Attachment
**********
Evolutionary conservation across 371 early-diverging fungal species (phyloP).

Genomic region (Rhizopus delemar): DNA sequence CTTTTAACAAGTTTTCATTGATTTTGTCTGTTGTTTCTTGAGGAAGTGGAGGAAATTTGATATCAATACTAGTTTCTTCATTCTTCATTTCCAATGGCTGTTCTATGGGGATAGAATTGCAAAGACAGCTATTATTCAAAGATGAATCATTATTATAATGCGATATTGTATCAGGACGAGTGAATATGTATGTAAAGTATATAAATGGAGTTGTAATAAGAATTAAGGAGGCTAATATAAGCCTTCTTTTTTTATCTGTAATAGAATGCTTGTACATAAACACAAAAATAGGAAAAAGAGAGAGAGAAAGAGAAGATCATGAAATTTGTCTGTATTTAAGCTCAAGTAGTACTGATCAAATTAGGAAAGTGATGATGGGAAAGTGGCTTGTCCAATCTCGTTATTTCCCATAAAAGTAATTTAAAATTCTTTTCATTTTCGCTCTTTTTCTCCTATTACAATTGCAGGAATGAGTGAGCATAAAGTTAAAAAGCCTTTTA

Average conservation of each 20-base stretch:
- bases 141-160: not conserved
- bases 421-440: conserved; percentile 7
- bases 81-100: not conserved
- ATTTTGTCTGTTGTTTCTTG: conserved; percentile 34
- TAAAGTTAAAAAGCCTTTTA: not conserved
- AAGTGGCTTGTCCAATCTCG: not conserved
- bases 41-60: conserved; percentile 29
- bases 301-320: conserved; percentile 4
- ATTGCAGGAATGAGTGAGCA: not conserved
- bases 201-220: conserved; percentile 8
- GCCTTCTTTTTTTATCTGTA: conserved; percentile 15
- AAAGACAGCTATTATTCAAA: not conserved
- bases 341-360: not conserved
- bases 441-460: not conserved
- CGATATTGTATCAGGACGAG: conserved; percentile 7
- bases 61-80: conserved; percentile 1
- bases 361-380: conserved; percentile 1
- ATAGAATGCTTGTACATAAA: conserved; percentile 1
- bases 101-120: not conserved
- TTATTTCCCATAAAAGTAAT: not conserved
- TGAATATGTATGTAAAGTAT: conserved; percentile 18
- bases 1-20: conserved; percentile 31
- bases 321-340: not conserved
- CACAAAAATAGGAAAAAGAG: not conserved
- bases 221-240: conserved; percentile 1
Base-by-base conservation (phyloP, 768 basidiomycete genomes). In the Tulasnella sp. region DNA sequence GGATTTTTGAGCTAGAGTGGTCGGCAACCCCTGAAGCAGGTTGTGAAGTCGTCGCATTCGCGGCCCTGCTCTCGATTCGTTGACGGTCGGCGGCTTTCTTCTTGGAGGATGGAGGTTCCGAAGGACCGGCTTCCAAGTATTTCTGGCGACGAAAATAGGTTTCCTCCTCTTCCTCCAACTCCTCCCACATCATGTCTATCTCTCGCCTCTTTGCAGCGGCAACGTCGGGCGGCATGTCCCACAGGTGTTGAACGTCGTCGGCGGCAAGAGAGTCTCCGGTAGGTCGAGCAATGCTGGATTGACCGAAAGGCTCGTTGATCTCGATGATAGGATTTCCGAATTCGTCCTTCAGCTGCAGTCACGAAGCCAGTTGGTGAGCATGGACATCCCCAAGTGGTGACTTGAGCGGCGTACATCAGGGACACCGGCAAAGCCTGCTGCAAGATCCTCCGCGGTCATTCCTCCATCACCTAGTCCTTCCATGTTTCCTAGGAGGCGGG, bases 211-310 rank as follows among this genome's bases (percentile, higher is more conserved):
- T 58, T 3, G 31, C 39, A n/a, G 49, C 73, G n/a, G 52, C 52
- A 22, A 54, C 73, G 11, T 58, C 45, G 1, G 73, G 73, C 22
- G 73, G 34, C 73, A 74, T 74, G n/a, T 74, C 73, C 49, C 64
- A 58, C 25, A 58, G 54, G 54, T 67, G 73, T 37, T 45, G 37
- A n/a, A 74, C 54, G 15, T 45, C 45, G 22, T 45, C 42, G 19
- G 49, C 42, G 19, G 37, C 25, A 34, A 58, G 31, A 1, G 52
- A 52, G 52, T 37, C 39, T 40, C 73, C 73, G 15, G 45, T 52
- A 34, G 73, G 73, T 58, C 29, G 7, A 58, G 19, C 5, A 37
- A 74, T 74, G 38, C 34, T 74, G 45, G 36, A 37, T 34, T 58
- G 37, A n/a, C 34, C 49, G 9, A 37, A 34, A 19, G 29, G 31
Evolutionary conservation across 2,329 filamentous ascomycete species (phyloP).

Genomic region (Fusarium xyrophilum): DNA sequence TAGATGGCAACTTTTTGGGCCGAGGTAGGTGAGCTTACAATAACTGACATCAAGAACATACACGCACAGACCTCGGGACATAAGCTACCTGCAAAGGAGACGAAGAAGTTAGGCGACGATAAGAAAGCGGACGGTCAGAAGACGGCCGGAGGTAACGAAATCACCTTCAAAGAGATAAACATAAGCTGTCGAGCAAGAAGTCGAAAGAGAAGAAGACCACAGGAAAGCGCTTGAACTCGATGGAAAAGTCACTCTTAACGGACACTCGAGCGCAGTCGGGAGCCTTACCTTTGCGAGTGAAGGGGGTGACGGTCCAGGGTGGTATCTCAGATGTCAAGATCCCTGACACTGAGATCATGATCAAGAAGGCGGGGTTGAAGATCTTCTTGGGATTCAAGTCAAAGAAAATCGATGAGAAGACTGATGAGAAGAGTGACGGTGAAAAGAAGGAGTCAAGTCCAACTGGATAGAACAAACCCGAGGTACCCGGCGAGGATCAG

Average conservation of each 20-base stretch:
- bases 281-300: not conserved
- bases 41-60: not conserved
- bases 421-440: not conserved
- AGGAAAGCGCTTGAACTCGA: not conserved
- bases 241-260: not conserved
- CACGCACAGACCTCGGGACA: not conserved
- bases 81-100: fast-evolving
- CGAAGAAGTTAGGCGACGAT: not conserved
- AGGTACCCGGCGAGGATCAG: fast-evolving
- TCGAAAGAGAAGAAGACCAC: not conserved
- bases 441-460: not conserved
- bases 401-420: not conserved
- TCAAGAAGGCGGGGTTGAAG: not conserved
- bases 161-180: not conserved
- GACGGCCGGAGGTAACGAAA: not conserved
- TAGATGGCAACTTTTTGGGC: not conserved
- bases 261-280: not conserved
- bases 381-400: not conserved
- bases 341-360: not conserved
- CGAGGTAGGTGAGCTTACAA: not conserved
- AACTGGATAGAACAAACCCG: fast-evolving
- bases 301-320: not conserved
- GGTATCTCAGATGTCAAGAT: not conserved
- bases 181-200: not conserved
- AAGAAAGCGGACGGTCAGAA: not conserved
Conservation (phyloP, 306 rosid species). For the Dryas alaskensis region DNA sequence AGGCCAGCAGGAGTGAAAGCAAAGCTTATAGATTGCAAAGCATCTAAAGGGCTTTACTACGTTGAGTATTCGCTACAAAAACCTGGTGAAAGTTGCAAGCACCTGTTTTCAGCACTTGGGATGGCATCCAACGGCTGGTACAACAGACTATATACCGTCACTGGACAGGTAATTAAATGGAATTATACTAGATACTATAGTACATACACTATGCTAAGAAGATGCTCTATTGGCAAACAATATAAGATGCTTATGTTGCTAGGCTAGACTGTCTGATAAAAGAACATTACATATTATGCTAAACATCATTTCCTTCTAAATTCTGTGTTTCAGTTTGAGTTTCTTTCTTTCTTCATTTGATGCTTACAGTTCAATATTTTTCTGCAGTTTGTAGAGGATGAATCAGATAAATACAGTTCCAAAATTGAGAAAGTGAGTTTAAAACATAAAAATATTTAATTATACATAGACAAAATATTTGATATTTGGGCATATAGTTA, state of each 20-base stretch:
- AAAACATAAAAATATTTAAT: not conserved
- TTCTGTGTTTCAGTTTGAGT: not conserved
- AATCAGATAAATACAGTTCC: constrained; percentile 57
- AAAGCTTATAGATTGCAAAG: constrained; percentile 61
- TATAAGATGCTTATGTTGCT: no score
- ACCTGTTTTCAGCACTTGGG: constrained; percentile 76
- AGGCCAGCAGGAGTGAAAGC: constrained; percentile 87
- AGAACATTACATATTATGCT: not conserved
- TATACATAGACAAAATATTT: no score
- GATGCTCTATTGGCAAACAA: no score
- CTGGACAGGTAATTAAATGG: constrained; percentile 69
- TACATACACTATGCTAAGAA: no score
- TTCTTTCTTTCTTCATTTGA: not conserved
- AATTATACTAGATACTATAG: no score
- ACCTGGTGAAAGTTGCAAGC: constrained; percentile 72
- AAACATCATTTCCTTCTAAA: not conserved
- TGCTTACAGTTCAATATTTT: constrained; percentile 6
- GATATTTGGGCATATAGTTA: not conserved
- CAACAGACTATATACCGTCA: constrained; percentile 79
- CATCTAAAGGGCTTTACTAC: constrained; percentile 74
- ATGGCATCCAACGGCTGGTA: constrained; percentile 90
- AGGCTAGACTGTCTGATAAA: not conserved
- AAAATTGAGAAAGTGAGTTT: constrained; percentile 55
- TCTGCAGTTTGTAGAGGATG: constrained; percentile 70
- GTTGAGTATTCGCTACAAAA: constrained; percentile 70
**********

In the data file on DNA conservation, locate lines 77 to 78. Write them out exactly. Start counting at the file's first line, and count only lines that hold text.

- TATACATAGACAAAATATTT: no score
- GATGCTCTATTGGCAAACAA: no score